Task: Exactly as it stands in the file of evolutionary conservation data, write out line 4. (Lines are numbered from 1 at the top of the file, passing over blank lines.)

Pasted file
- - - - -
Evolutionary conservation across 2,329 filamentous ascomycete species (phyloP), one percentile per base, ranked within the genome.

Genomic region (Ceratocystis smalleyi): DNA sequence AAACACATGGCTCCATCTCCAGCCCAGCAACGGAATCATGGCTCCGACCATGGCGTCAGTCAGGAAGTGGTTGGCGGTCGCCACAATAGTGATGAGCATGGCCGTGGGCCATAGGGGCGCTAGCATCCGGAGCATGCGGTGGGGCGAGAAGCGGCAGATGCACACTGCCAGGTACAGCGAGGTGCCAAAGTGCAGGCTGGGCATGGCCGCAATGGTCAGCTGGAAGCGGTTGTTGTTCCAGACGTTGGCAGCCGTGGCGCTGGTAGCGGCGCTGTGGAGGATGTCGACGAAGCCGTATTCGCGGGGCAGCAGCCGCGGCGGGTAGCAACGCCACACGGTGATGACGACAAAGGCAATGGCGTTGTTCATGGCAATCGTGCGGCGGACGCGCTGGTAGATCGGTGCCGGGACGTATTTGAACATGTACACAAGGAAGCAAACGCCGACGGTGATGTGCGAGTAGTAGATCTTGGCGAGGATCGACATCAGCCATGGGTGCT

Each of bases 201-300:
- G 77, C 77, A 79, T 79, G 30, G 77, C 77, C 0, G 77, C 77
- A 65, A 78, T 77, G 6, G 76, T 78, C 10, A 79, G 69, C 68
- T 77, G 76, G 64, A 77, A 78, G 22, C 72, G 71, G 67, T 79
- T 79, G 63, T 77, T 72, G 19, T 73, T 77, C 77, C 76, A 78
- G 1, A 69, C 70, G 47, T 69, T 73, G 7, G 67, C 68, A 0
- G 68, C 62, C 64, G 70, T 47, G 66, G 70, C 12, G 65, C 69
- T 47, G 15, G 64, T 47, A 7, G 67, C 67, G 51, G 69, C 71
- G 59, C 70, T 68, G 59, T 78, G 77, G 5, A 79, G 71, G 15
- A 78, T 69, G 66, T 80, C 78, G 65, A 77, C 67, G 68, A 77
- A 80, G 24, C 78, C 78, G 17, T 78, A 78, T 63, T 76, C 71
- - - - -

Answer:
- G 77, C 77, A 79, T 79, G 30, G 77, C 77, C 0, G 77, C 77